resource in the current interpreter.

       ttrace::addcleanup body
	      Registers	 Tcl  callback	to be activated	by the trace::cleanup.
	      Registered callbacks are activated on FIFO basis.

       ttrace::addentry	cmd var	val
	      Adds one entry to	the named in-memory database.

       ttrace::getentry	cmd var
	      Returns the value	of the entry from the  named  in-memory	 data-
	      base.

       ttrace::getentries cmd ?pattern?
	      Returns names of all entries from	the named in-memory database.

       ttrace::delentry	cmd
	      Deletes an entry from the	named in-memory	database.

       ttrace::preload cmd
	      Registers	the Tcl	command	to be loaded in	the interpreter.  Com-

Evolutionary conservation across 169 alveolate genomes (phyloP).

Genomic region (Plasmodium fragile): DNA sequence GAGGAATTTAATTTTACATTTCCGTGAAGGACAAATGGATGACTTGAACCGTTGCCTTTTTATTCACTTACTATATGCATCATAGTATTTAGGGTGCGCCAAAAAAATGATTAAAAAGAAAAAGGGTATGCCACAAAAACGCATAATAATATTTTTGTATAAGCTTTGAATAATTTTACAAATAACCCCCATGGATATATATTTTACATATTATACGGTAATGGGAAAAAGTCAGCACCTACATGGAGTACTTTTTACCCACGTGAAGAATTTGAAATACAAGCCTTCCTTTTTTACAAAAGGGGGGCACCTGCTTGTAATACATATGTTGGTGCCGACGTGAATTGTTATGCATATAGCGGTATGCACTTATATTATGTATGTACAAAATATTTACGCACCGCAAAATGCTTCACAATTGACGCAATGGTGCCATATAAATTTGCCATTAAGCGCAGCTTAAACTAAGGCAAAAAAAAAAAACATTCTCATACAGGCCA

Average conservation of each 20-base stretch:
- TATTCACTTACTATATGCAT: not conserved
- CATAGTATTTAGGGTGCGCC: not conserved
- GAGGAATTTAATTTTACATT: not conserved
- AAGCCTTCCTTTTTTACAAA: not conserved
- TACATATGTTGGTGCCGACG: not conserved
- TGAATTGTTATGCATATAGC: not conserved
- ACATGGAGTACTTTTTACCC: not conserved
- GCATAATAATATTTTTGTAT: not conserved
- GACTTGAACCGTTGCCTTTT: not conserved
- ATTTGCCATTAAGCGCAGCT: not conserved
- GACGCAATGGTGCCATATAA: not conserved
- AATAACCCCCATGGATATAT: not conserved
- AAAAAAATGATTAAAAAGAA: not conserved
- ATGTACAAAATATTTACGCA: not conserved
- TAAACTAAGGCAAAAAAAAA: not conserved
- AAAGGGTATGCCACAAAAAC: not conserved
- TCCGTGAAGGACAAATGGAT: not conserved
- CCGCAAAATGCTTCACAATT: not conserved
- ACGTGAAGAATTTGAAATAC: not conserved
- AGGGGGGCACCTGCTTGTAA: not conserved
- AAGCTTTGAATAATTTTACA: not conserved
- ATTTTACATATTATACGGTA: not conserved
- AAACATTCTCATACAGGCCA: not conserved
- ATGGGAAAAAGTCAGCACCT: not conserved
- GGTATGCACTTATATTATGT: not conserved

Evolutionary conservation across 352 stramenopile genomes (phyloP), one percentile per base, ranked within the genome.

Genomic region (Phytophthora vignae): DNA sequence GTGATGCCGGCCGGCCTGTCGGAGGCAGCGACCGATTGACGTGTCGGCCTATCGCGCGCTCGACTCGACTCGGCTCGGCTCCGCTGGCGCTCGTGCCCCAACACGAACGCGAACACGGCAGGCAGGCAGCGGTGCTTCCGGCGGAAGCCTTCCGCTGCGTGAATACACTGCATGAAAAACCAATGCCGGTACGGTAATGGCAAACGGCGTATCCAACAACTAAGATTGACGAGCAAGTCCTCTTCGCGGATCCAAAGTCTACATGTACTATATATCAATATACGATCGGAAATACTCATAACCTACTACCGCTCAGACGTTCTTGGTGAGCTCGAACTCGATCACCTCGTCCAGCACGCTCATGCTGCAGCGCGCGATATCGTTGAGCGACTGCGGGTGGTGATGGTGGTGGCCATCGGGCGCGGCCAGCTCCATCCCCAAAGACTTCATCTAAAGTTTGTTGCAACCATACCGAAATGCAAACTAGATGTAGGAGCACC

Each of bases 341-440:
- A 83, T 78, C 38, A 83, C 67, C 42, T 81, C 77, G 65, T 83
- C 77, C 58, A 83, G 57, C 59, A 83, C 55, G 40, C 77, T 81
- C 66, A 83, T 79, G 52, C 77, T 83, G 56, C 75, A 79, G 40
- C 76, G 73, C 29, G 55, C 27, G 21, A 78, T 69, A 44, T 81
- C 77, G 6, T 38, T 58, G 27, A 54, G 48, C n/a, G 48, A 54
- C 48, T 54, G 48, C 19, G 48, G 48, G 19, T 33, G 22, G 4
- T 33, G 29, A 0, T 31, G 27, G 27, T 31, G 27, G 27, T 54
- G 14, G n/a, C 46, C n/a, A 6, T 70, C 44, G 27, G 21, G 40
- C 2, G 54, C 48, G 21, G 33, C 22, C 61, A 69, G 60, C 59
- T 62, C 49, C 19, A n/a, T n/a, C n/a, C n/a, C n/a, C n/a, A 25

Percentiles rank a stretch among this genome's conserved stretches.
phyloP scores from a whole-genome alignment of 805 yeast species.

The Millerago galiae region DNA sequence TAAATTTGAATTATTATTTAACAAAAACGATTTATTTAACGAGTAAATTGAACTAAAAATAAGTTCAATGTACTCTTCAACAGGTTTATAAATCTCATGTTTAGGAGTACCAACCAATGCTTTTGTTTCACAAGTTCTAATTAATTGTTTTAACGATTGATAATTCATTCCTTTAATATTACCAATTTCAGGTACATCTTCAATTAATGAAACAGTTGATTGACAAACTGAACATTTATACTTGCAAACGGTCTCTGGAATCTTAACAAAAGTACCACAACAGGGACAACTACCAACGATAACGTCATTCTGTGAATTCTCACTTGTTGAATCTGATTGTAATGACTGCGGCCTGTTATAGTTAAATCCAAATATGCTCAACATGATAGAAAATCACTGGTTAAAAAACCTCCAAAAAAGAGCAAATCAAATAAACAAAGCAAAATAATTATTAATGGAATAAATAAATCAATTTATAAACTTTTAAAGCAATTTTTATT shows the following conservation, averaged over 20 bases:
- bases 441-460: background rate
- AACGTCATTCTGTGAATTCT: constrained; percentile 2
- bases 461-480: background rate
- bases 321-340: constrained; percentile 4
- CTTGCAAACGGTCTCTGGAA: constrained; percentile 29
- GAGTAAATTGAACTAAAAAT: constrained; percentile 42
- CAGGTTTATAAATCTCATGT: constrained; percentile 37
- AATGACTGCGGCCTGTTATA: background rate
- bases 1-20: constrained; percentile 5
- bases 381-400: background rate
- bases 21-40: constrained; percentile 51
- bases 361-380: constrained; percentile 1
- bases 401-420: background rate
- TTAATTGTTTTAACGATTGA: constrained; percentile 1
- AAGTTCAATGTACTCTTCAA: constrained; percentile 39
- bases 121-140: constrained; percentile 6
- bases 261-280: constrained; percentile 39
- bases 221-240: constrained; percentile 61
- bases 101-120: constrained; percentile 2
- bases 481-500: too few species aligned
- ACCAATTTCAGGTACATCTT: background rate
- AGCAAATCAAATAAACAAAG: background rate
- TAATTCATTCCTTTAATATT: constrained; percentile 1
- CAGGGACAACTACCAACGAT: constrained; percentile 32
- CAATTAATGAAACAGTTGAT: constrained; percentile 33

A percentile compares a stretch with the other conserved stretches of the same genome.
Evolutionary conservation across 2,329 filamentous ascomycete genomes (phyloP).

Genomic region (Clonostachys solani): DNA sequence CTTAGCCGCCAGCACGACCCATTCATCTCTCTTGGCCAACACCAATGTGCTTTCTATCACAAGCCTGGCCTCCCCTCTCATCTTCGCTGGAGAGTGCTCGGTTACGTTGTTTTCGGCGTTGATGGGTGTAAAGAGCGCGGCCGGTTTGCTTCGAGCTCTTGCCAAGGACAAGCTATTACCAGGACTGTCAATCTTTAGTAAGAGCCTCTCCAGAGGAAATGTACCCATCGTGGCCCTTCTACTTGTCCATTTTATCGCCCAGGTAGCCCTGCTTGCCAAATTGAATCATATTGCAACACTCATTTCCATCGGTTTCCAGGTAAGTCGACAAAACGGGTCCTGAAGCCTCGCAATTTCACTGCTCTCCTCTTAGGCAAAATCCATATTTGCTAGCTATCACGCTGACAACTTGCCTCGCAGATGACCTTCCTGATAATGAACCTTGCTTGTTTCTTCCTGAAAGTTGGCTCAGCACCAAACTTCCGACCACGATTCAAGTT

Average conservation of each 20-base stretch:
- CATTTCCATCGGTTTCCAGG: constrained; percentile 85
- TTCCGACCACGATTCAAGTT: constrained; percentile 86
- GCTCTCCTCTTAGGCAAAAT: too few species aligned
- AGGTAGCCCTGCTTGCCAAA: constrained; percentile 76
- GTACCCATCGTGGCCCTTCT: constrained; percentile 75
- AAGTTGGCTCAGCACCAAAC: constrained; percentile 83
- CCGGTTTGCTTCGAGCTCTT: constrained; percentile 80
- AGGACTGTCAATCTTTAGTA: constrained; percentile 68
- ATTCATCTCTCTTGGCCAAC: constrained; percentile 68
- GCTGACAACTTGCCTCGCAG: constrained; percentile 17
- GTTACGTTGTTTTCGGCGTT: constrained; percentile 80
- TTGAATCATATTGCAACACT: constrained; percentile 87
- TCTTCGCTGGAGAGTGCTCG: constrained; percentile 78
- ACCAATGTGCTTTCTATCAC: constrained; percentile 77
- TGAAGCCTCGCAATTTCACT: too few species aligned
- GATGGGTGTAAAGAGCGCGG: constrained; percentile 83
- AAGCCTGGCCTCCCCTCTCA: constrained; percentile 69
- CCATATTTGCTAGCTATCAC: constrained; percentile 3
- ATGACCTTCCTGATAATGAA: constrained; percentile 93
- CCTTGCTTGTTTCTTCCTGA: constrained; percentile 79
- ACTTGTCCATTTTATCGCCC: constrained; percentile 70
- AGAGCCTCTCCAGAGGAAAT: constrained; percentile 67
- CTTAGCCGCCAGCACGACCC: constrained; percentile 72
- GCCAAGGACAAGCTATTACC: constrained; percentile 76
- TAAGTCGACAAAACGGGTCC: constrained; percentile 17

mands registered this way	will always be the part	of the	inter-
	      preter and not be	on-demand loaded by the	Tcl unknown command.

DISCUSSION
       Common  introspective  state-replication	 approaches  use  a custom Tcl
       script to introspect the	running	interpreter and	synthesize another Tcl
       script  to  replicate this state	in some	other interpreter.  This pack-
       age, on the contrary, uses Tcl command traces. Command traces are  reg-
       istered	on selected Tcl	commands, like proc, namespace,	load and other
       standard	(and/or	user-defined)  Tcl  commands.  When  activated,	 those
       traces  build an	in-memory database of created resources. This database